Music industry expert Simon Napier Bell recently shared his thoughts on the music world's current state, giving a few interesting predicaments along the way.
Noting that the music is constantly evolving and adapting as a sellable product, Bell noted: "Music is everywhere, which makes it worthless. Therefore live music must have more and more impact. You see it already in DJ shows. Visitors experience it like a Hollywood show."
Explaining to Face Culture how he always prefers contemporary music rather than being nostalgic, Simon stressed that the new musical movement and a way of sonic delivery is bound to come soon, praising the possibilities of modern technology along the way. "I like hearing record which are always in tune, instead of [the ones] which are always out of tune," he said.
"It's quite shocking when you go back to the '60s and you hear records and go 'My God, that was a hit! I wouldn't even send to somebody that as a demo, it's so out of tune and awful.' You go back to old-fashioned rock 'n' roll records, you almost can't believe what you're hearing, that we felt it was so wonderful and now sounds completely out of tune."
After noting that "it's never been about selling music," but rather about "the musicians finding music they can sell," Bell explained that the modern music will likely follow the same pattern as usual. "What will come along today will be much the same, and it will be to fill a lack," he explained.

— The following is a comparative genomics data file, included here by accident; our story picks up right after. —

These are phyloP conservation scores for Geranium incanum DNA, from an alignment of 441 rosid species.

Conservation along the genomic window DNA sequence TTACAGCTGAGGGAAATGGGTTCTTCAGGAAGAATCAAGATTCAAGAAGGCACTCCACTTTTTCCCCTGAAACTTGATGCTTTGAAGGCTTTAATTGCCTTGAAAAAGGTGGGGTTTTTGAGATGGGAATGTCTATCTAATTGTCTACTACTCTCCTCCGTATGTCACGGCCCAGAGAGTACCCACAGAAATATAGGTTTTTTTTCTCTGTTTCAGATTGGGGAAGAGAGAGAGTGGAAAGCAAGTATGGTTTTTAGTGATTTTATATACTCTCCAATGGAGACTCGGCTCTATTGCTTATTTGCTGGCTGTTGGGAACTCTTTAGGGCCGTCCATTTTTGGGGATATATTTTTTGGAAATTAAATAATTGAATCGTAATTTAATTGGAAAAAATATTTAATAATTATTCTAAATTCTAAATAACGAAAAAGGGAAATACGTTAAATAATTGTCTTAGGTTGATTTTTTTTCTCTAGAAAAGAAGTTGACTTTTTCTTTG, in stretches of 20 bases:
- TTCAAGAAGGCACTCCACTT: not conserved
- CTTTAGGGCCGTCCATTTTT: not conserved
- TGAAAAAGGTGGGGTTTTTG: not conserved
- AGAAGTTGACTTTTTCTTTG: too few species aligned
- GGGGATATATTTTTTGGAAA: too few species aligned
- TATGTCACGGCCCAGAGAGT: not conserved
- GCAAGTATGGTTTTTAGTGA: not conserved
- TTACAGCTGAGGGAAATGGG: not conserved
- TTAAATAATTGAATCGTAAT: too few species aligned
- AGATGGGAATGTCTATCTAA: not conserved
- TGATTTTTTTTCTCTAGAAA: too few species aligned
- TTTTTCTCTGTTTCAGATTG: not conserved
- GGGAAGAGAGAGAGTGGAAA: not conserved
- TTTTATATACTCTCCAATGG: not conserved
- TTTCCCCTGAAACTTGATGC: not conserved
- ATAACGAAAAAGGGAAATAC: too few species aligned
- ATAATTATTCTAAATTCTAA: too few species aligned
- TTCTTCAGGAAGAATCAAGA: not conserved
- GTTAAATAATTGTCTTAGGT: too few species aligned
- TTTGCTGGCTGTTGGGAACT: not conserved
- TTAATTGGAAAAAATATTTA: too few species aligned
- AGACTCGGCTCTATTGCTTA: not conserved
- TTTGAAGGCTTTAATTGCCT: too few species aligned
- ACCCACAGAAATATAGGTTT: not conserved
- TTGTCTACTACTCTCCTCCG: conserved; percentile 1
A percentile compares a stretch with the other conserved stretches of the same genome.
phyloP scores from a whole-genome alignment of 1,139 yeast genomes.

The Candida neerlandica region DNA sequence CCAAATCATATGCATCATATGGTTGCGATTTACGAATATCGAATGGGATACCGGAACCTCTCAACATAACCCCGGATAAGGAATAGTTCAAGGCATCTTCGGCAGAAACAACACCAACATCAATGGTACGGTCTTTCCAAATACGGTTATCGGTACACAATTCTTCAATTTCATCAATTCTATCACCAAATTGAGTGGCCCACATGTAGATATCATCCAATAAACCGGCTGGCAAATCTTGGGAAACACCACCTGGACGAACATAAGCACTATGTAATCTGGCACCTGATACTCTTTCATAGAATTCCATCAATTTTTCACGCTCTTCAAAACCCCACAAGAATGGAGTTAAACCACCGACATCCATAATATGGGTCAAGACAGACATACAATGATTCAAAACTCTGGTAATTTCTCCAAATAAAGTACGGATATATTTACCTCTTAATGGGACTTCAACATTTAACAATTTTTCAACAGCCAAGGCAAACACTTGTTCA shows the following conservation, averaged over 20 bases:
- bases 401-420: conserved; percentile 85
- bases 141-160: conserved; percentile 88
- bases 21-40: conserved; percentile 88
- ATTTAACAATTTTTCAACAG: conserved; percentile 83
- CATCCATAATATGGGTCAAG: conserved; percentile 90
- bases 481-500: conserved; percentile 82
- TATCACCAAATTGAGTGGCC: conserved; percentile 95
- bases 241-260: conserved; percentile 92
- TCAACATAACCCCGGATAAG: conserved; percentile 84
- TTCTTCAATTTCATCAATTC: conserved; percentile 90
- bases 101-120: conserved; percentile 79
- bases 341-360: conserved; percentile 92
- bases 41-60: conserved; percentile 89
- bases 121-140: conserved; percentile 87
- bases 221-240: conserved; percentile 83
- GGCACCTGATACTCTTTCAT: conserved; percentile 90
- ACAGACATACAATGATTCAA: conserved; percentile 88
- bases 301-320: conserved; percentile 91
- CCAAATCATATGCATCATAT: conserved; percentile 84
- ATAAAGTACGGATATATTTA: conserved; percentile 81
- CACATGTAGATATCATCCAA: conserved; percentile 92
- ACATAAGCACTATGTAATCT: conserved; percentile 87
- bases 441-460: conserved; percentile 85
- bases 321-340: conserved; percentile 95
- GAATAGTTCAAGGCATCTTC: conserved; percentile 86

"Concerts become boring or dull or uninteresting or audience needs to feel more participation or perhaps quite the reverse - they're fed up with participation, they want to have something which is absolutely no part of them thrown at them so they can be amazed. So that would all be a part of what's coming along; what the musical style would be, I have no idea."
The expert once again focused on the initial thought, adding, "Like I said, the more it's cheapened and thrown around in public all the time so you hear it endlessly in boutiques and shopping centers, the more the concert experience's got to be really remarkable. And I'm not sure [whether] classical music will fade away, because we're not physically adapted anymore to sit down and be so attentive.
"Probably we'll end up changing genetically," Simon concluded. "So I think the music will be more impactive, it will be more like the show, more like what the top DJ people do now. You go to a Tiesto concert, you get some extraordinary event, which is like Hollywood music blasting at you. I think concerts will be absolutely fantastic events."
Do you agree with a stance shared here? And how do you think the music world will change in the future?